(*homocinematically inclined)

Wednesday, July 14, 2010

Reel Thoughts Interview: Julianne Moore is 'All Right' with Playing Gay

“Why didn’t I see the script for High Art?”

Julianne Moore remembers asking director Lisa Cholodenko that question when they first met at a "Women in Film" luncheon. “It was a very 'actorly' thing to say,” she laughed. The part in question went to Ally Sheedy, but Cholodenko ended up creating the role of Jules in The Kids Are All Right specifically for Moore, who has been attached to the project for five years.

Moore is an icon in the GLBT community for a lot of reasons. She’s played gay or bisexual characters in The Private Lives of Pippa Lee, The Hours, Boogie Nights and this year’s Chloe, and also played the unsuspecting wife of a closeted Dennis Quaid in Todd Haynes’ gorgeous Far from Heaven. She’s committed to women’s reproductive rights and speaks out against policies like Don’t Ask Don’t Tell and Prop 8. Playing Annette Bening’s committed partner was a joy.

“You know, I just loved (Jules). I love how she’s someone who’s so present emotionally and so good at connecting with people and communicating but is incredibly lost. Her oldest child’s leaving for college, the next one’s going to go in a couple of years, and she’s at a point in her life where she’s going “What have I done with the last eighteen years and what am I going to do with the rest of it?” Like Nic (Bening’s character) says, she really puts the cart before the horse, she acts “as if”. The searching quality I really loved about her. Emotionally, I think she’s the one who’s got the antenna. I liked that she feels first and thinks later.”

“The thing that Annette and I have going for us is that we’ve both been married for a really long time and we’re both parents. So the degree of affection that we show to one another commented on how the characters felt for one another and how connected they were. Even though there’s different stuff going on with them, they still touch each other and sit on the couch together and kiss each other hello. We wanted them to be affectionate and married.”

On meeting donor dad Paul (played by Mark Ruffalo), Moore remarked, “Jules is much more open to it. The one thing she’s secure about is her family. She’s not secure about herself, but she feels really solid about this family.”

One of the best parts of Moore’s performance is the way Jules seems to blossom when Paul appreciates her talent as a landscape designer. “I think what you’re noticing is that I have a real attraction for characters in transition and human stories. In film, you want to see someone go through an emotional arc. The great thing about film acting is that you want to put yourself in a position where you’re having an experience on camera.”

Moore understands how Jules and Nic get to the place where they’ve been together twenty years and pick on each other’s habits. “I think any of us who’ve been married or partnered for a long time, you know that there are ups and downs. It’s like Jules says, “Marriage is hard.” You’re not the same person you were when you met somebody, you’ve changed. There’s a lot of time, a lot of history ... there are going to be a lot of things about each other that you don’t like because that’s just how life is, and there are going to be things about someone that you can’t live without.”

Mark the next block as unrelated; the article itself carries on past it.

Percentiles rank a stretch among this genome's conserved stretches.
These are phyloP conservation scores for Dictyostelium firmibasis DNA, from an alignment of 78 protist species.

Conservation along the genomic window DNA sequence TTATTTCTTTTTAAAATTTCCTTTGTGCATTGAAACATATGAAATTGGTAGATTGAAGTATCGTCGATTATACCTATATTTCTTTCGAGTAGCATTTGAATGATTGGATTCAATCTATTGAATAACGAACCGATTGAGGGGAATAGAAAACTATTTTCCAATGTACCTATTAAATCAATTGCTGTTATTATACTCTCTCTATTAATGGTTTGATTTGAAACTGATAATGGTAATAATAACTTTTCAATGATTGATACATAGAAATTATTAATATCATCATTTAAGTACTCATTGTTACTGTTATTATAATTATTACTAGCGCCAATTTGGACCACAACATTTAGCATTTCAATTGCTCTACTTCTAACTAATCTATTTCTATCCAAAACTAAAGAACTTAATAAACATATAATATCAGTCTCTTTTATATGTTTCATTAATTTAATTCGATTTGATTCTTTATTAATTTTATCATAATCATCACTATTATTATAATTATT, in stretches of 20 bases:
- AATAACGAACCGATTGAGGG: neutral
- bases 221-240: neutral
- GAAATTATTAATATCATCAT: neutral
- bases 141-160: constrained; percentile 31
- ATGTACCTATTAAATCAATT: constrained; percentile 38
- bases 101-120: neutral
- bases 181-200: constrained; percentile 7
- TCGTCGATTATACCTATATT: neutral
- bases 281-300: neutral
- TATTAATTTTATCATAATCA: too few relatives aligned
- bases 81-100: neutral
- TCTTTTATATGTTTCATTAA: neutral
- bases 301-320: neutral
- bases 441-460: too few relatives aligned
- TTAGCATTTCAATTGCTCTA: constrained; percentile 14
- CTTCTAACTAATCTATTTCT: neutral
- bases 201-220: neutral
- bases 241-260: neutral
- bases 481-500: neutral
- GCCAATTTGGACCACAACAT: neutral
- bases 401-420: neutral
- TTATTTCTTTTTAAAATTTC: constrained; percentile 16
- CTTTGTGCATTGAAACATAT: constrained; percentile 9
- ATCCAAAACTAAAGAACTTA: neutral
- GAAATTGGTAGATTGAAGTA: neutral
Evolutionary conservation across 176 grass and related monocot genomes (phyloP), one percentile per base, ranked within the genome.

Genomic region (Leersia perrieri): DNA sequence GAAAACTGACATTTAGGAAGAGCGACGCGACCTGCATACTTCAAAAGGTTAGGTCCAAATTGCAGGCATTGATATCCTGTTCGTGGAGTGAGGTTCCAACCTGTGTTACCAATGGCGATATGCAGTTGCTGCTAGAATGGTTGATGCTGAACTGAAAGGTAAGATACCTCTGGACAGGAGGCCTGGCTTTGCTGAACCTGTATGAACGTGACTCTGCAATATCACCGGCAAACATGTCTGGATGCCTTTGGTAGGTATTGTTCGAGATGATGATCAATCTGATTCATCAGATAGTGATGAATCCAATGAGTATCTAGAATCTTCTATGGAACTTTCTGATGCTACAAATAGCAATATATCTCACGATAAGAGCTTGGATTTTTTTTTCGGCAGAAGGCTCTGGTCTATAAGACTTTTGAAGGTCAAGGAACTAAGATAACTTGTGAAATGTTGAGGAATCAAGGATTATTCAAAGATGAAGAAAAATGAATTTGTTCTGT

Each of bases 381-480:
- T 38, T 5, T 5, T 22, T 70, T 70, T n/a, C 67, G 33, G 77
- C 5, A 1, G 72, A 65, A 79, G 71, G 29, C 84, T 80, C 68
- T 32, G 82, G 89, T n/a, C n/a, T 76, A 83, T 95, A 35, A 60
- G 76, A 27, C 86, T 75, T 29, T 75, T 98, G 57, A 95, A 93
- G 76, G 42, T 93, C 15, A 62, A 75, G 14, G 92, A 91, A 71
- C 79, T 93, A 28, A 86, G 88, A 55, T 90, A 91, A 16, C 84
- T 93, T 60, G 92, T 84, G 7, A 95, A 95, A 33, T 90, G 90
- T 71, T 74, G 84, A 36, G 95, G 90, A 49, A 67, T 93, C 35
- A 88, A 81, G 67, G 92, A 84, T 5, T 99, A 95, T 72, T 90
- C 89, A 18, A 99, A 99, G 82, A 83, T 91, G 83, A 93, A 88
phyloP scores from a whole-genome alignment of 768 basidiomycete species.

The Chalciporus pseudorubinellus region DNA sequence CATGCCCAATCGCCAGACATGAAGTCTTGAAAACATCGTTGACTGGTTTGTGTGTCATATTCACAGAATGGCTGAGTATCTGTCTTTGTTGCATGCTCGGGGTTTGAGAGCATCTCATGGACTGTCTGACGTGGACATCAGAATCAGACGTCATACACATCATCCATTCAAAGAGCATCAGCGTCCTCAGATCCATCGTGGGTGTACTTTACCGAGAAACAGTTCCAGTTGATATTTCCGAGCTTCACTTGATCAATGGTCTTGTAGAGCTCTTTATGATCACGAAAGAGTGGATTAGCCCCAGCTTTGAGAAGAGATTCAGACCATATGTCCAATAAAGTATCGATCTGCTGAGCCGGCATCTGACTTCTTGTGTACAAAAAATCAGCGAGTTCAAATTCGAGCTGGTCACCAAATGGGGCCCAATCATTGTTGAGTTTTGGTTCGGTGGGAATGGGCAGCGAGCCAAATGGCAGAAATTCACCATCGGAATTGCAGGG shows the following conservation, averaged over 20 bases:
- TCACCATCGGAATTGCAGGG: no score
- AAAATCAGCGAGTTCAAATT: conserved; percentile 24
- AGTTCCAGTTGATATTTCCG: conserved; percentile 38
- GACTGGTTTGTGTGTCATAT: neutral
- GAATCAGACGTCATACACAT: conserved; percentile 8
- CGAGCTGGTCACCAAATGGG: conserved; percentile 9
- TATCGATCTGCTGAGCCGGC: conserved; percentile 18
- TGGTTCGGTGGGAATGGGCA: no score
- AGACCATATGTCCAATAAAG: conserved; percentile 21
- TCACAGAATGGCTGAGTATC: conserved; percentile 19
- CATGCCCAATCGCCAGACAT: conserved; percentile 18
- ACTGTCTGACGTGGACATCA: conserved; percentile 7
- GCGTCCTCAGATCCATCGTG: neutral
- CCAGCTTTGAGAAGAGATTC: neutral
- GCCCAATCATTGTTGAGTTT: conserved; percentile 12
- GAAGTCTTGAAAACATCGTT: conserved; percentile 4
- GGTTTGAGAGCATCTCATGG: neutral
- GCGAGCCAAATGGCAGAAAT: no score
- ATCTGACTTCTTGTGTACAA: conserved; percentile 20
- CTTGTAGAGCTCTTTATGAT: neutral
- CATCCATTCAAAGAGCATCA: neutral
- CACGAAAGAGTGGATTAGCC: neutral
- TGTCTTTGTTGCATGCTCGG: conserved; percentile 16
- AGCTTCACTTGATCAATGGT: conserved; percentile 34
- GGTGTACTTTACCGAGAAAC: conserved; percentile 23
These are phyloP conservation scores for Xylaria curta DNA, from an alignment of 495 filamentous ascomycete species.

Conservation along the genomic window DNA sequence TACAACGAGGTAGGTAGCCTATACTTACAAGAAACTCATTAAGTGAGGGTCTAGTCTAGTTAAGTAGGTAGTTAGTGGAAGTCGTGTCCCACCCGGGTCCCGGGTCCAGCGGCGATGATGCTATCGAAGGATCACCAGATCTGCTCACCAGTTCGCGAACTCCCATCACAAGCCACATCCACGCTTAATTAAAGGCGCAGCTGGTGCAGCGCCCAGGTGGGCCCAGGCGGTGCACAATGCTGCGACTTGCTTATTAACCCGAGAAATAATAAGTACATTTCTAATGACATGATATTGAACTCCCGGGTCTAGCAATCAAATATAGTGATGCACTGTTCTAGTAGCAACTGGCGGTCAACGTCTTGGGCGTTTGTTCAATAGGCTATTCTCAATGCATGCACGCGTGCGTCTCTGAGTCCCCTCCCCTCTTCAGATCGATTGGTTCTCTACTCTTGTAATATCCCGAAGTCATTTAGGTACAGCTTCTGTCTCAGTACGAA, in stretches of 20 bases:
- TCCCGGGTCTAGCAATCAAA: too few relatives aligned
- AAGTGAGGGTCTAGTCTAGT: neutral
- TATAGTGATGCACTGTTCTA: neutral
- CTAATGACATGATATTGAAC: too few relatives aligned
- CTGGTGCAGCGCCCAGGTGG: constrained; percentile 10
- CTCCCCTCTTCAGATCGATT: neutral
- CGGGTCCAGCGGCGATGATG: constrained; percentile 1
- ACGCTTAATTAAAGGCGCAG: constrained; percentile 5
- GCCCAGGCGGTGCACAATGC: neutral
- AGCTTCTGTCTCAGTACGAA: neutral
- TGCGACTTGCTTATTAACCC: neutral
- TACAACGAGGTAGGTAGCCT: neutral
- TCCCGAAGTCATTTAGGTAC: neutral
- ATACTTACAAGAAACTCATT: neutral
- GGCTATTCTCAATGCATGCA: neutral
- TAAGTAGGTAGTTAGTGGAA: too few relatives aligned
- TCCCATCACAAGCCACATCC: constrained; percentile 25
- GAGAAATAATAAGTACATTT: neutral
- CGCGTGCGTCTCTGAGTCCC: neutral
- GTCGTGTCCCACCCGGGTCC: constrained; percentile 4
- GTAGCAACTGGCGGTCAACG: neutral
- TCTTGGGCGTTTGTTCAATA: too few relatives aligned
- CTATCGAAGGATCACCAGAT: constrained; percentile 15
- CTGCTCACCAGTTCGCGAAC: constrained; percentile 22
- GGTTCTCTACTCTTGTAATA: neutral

And when one partner strays? “Another journalist told me that the person behind them at the screening said, “I wouldn’t take her back.” And I said, “Yeah? And how old were they?” They said, “About thirty.” I said, “Well, give them another thirty years.” Once you’ve invested the time and have the children and the life ... a lot of things happen in life. At my age, I know a lot of people who are getting divorced; and the ones who stay together haven’t gone through anything less than the ones who are getting divorced. They’ve hit the wall at some moment or the other. Everyone has a different tolerance level.” She gets why people would split up, but hopes people understand Jules’ motivations.

Moore concedes that GLBT couples face the pressure to be these perfect family units. “For same sex couples, it’s that thing that people used to say about race. If you’re going to be the only African-American student in the school, then you had to be the best student. For gay families, then you have to be the best parents. In this case, with these women, I think Nic, being the perfectionist, particularly feels that, and you see that energy in Annette’s performance.”

She noted a twenty-four year AMA study of the children of gay parents that was reported in the New York Times, saying, “They found that collectively, they are more well-adjusted, they are better students, all of that. They have been cherished and parented and “polished to a high shine”. I think there’s an incredible amount of pressure whenever you feel you’re a minority and you’re being watched that you have to be better than everybody else. I also think it’s interesting, as same-sex parents, you don’t have a baby by accident. You’re going into parenting with a real desire.”

I kind of liked that (Nic and Jules) each had a child biologically and that there were some genetic resemblances as well. It was kind of cool,” she explained, adding that she and Josh Hutcherson (who plays son Laser) subconsciously started matching each other’s energy.

Moore would be flattered if The Kids Are All Right garners Oscar attention, but wants people to see it more than anything. Moore has a few intriguing roles coming up, including the thriller Shelter with Jonathan Rhys Meyers, as the Virgin Mary in the comedy Elektra Luxx and opposite Steve Carrell in an untitled romantic comedy.

UPDATE: The Kids Are All Right is now available on DVD and Blu-ray from

Interview by Neil Cohen, resident film critic of Movie Dearest and Phoenix's Echo Magazine.

1 comment:

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